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    The Differences Between An Animal Sanctuary And A Petting Zoo

    A person offering a young goat their hand.

    This resource has been fully reviewed and updated by a member of The Open Sanctuary Project team as of July 27, 2022.

    For many people, the closest experience that they might have had to a living farmed animal outside of an agricultural operation has likely been in the form of petting zoos, either at fixed locations or at farmers markets or special events. Due to the cultural prevalence of petting zoos and the seemingly-benign nature of their operations, many folks have visited farmed animal sanctuaries expecting their experience to be more or less the same. For these same visitors, they may be surprised that sanctuaries are quite different than what they expected!

    Here are some ways that farmed animal sanctuaries are not like and should not be like farmed animal petting zoos:

    The Purpose Of A Petting Zoo Versus A Sanctuary

    Humans typically operate petting zoos for one primary reason: monetary profit in exchange for the enjoyment and amusement of other humans, either directly through the petting zoo’s own facility or as an additional activity at a separate public event. Although there may be a mandate to treat the animals gently, by and large, the petting zoo experience is designed to allow humans to handle animals regardless of whether it is safe, appropriate, or consensual. Petting zoo experiences also typically offer little in the way of education beyond the basic identification of species.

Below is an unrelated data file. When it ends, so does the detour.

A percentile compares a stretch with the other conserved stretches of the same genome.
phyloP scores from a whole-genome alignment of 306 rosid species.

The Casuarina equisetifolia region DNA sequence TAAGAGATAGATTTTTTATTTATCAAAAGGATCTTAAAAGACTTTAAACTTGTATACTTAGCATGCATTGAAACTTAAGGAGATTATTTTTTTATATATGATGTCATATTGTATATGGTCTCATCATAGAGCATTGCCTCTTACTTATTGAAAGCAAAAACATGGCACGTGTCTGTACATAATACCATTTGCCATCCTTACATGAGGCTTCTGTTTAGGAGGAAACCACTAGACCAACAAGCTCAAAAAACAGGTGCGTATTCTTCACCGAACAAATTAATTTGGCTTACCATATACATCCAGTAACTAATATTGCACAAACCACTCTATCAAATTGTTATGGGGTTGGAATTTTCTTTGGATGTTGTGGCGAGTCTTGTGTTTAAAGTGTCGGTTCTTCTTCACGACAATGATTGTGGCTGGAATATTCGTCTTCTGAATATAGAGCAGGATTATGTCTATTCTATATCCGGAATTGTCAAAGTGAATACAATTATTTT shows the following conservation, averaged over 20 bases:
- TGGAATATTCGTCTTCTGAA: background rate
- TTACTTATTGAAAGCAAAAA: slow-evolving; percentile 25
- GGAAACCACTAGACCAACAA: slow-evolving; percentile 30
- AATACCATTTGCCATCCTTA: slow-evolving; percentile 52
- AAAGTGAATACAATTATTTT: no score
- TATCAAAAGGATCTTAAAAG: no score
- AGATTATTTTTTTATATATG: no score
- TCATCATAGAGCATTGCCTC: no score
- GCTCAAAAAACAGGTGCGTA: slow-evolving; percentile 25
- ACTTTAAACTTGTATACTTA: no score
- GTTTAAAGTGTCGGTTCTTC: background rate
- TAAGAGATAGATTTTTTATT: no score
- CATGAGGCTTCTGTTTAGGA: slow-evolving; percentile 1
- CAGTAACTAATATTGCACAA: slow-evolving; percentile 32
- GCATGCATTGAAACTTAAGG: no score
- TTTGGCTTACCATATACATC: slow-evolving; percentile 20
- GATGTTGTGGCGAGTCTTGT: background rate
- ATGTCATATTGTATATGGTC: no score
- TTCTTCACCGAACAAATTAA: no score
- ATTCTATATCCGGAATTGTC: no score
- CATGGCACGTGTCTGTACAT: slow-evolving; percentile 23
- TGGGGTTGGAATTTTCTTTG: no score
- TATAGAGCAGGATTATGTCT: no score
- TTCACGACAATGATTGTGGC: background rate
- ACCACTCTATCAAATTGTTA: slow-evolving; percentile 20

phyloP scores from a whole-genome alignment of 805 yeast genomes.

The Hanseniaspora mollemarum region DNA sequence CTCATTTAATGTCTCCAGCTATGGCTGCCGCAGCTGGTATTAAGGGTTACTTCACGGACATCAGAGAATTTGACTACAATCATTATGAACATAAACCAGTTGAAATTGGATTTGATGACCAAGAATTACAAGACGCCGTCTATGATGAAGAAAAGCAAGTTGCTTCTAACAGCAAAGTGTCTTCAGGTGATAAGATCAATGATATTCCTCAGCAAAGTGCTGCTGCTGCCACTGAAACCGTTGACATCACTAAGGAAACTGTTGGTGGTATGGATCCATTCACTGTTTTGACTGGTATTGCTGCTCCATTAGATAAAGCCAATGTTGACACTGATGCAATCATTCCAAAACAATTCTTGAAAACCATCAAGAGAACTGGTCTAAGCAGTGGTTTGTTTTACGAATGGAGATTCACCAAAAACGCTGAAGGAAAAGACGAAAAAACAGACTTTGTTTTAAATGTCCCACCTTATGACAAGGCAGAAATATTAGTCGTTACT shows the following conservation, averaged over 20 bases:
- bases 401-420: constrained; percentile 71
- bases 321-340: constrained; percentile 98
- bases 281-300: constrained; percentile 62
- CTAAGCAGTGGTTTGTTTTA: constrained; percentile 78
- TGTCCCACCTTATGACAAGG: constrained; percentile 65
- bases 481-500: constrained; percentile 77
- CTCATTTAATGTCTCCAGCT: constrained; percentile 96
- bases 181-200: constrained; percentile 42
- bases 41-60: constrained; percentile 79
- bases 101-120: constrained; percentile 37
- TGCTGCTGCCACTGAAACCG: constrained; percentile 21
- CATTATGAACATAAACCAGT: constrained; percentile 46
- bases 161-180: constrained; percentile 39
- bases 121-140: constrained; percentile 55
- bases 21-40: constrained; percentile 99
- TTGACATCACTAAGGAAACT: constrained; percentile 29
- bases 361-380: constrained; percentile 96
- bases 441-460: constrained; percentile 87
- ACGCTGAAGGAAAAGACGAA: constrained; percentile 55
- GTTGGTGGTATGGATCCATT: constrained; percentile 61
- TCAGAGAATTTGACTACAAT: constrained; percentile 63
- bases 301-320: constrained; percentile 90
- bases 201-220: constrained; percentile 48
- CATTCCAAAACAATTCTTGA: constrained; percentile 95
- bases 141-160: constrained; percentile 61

By contrast, a farmed animal sanctuary should be a nonprofit organization focused on providing individualized care to animals and centering the residents’ emotional and physical well-being rather than prioritizing human desires. As such, a farmed animal sanctuary should always allow residents the autonomy to avoid human contact if they do not wish to interact with humans and should not allow humans into the living spaces of those who are uncomfortable with or uninterested in human contact. In place of forced interactive experiences, farmed animal sanctuaries can consider offering human visitors the opportunity to meet ambassador residents, who have been known to be more amenable to human interaction so long as they always have a choice to engage or not. Sanctuaries can use these visits and ambassador interactions as opportunities to talk about the plight of farmed animals like them and offer folks actionable ways to help.

    The Animals As Individuals

    The animals at petting zoos are often bred or purchased specifically at a young age because younger animals are less likely to be assertive than older animals and are more appealing to visitors. Animals at petting zoos are also often fed treats by visitors, regardless of whether this food is appropriate or even necessarily healthy for the individual animal. Additionally, animals are often moved around at petting zoos and forcibly placed into new, unfamiliar areas that are surrounded by an overwhelming amount of humans. These animals are typically treated as anonymous props for humans to enjoy regardless of how they may feel.